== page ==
Japanese FB page for youth volunteers
Set up by OGA International School in Aomori
宗教者災害救援ネットワーク; Faith-based network for Earthquake Relief in Japan: Japanese
7. AGGREGATOR SITES WITH USEFUL LINKS; MOSTLY JAPANESE
A general site that brings earthquake, relief and volunteer information; Japanese
Useful site of up to date volunteer opportunities
Volunteer Support Project for Earthquake Disaster in Eastern Japan
「東日本大震災 災害ボランティア活動に初めて参加される方へ」基礎事項フォーマットを掲載; Japan Civil Network for
Disaster Relief in East Japan: Japanese
日本国際飢餓対策機構（Japan International Food for the Hungry: 略してJIFH）は、非営利の民間国際協力団体（NGO）です。
NHK’s portal; points out the importance of volunteers being insured; in Japanese
8. SOCIAL WELFARE OFFICES
This appears to be the biggest single volume of volunteers? Due to the huge destruction, in many cases they were not up early, organized or ready to accept volunteers. They seem to be ready now, although not all are accepting volunteers when this list was compiled. But be sure to call first―do not just show up! All in Japanese unless otherwise noted.
全社協 被災地支援・災害ボランティア情報 <http://blog.goo.ne.jp/vc00000>
National Volunteer Information Network
Tokyo Bureau of Social Welfare and Public Health: Bilingual in parts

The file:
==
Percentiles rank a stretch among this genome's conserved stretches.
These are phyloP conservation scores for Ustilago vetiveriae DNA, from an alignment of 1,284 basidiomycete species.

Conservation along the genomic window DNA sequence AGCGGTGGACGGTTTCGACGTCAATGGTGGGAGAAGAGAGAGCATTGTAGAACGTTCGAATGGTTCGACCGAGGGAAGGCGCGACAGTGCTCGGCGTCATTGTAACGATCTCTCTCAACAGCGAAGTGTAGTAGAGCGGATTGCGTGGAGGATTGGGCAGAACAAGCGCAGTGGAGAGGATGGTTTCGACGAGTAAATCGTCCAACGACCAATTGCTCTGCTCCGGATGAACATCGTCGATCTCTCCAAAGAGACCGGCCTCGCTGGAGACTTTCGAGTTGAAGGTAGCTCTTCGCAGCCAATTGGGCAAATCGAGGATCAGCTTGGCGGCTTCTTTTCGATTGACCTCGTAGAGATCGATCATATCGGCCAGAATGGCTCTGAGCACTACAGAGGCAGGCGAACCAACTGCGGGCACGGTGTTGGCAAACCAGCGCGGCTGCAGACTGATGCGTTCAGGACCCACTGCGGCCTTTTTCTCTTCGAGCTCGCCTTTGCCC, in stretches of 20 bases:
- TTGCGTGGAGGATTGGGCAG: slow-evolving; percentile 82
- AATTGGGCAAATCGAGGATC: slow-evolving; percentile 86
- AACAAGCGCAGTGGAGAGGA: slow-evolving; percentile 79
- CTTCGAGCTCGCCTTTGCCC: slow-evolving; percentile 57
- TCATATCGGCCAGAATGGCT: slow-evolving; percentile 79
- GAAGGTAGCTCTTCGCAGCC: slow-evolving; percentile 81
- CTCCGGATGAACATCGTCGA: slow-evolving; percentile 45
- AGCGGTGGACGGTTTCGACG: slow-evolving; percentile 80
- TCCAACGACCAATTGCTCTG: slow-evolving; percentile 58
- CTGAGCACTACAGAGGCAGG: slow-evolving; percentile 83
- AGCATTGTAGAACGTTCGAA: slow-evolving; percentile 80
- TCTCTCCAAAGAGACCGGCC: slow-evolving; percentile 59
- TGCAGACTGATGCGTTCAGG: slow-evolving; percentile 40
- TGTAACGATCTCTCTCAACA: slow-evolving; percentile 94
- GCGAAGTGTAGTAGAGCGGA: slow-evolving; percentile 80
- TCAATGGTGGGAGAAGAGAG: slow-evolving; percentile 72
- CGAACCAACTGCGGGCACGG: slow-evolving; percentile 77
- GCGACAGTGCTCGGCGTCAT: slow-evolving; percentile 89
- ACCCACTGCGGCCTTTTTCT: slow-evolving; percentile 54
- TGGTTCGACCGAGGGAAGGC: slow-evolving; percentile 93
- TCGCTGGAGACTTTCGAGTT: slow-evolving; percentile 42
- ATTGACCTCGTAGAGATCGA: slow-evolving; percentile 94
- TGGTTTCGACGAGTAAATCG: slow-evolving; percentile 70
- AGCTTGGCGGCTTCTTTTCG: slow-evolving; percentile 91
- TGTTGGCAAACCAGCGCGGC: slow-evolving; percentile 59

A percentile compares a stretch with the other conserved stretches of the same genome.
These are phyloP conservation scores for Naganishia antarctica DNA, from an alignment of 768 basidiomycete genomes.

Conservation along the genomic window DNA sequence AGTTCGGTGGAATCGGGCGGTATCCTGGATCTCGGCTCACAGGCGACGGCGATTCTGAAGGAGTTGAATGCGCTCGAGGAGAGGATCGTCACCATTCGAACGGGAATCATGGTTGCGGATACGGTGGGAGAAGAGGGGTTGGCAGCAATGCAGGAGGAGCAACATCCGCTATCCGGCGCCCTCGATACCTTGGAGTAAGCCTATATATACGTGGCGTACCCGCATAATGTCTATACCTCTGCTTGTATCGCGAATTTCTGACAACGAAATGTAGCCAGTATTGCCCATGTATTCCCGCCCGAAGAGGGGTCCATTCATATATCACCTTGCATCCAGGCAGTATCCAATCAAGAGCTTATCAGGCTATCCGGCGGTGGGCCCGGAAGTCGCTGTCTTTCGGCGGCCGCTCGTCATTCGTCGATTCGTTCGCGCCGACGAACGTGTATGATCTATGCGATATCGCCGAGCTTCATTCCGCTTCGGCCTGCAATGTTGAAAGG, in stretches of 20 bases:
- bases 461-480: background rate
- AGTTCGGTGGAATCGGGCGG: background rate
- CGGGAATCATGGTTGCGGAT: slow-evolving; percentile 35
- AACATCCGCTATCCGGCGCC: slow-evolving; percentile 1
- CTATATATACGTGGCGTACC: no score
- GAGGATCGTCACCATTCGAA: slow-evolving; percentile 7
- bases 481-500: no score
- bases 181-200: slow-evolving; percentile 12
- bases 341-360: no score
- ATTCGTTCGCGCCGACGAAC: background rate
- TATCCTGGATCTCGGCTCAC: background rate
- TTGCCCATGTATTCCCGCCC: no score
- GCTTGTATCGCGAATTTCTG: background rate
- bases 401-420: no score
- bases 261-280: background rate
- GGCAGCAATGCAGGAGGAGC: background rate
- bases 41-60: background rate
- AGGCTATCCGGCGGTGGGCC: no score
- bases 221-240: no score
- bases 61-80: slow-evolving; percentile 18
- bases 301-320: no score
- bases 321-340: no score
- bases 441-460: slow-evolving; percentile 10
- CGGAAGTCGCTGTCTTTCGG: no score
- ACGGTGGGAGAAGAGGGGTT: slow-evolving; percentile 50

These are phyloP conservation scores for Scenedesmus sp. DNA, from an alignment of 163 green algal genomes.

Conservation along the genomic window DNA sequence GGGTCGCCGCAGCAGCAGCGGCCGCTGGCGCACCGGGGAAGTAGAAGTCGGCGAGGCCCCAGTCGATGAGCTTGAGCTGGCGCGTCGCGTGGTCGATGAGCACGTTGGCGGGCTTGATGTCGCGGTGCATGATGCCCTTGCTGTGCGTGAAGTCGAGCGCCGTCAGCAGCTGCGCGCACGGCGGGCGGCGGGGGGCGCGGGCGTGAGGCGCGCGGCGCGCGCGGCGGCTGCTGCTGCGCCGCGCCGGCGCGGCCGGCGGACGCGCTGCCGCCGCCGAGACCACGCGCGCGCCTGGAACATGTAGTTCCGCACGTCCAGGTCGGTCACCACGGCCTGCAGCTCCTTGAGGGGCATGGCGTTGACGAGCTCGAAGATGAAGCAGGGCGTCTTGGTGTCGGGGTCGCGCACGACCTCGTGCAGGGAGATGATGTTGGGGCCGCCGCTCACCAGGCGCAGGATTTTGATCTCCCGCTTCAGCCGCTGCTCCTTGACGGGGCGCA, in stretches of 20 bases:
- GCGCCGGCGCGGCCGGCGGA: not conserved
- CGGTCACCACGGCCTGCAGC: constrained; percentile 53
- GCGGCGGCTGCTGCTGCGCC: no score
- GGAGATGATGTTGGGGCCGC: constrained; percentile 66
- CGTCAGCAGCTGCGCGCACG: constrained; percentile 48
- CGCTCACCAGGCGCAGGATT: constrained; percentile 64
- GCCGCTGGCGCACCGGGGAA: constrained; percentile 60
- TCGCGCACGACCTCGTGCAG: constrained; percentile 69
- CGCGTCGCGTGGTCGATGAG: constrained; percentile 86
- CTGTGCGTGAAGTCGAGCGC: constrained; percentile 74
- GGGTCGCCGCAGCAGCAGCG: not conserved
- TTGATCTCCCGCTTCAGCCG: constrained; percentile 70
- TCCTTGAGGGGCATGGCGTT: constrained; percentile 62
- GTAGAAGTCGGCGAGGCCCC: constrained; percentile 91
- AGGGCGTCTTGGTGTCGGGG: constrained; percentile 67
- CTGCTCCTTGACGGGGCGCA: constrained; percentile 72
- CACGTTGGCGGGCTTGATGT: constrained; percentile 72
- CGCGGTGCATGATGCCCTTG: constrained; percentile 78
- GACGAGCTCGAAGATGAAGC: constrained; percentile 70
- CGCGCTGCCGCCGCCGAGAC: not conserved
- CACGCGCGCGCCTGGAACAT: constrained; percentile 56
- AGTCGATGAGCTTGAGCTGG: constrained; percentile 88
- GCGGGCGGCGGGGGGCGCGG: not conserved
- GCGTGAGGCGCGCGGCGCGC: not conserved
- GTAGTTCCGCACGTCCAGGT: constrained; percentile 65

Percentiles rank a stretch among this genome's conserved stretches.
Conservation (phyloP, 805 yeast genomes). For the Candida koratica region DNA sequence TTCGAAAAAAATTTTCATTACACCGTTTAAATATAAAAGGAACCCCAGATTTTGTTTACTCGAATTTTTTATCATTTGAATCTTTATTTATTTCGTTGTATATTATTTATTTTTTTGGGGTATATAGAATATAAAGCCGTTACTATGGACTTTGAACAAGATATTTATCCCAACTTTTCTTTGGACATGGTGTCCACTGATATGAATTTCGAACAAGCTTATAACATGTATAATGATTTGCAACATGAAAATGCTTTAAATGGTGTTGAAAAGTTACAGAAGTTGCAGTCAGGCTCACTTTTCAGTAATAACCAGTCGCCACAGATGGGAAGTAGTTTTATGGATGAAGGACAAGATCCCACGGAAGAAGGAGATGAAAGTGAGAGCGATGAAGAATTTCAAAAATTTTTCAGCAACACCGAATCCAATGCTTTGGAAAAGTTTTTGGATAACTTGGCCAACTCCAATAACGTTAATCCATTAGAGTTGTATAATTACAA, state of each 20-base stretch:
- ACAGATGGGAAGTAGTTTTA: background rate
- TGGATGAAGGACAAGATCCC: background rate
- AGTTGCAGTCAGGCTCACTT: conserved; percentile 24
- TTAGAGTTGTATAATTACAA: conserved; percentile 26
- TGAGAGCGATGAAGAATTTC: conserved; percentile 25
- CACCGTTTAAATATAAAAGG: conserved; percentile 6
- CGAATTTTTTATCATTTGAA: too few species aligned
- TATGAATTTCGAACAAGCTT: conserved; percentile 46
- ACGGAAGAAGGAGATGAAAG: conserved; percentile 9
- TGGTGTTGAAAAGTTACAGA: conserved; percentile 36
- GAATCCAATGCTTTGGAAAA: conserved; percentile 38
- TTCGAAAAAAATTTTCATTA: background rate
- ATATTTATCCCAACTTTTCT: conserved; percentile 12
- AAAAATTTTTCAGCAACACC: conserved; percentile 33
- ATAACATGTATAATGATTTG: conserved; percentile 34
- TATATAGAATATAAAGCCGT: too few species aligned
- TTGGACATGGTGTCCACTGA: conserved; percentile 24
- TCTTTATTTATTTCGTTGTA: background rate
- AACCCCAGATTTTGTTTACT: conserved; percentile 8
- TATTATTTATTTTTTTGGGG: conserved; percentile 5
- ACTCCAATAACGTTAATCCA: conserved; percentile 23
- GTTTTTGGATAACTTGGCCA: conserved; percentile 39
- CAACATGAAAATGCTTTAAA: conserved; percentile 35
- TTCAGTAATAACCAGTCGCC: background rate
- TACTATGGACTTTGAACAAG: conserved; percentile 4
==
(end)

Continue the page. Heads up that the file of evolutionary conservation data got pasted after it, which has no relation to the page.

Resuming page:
Fukushima Disaster Volunteer Center
Their blog: http://ameblo.jp/pref-f-svc/
Iwaki City volunteer center: A volunteer helping out the procedures of receiving supplies.
Minami-souma volunteer center
① 引越手伝い － ひまわりデイサービスセンターを避難 所として開設します。その準備のため、引越しの手伝いをお願いします。
<volunteer to help out moving out>
② 在宅者確認手伝い － 鹿島区在住で在宅の高齢者等の 安否確認をしております。地域の民生委員さんとペアで安否確認で訪問していただきます。
<finding alive elderly – working in pair with the area’s welfare commissioner>
Miyagi Disaster Volunteer Center
Miyagi Social Welfare
Sendai Social Welfare Counsel
Hachinohe Social Welfare
Iwate Counsel of Social Welfare
Disaster Volunteer Center Misawa
Disaster Volunteer Center, Aizu-Wakamatsu
Joso City Center disaster
Disaster Volunteer Center, Mito City
Disaster Volunteer Center Ibaraki
Disaster Volunteer Center Chiba
Disaster Volunteer Center Urayasu
Disaster Volunteer Center, Asahi City
Disaster Volunteer Center Abiko
Kanagawa Volunteer Support Center Citizens
9. List of city groups accepting volunteers (no net access; just telephone numbers)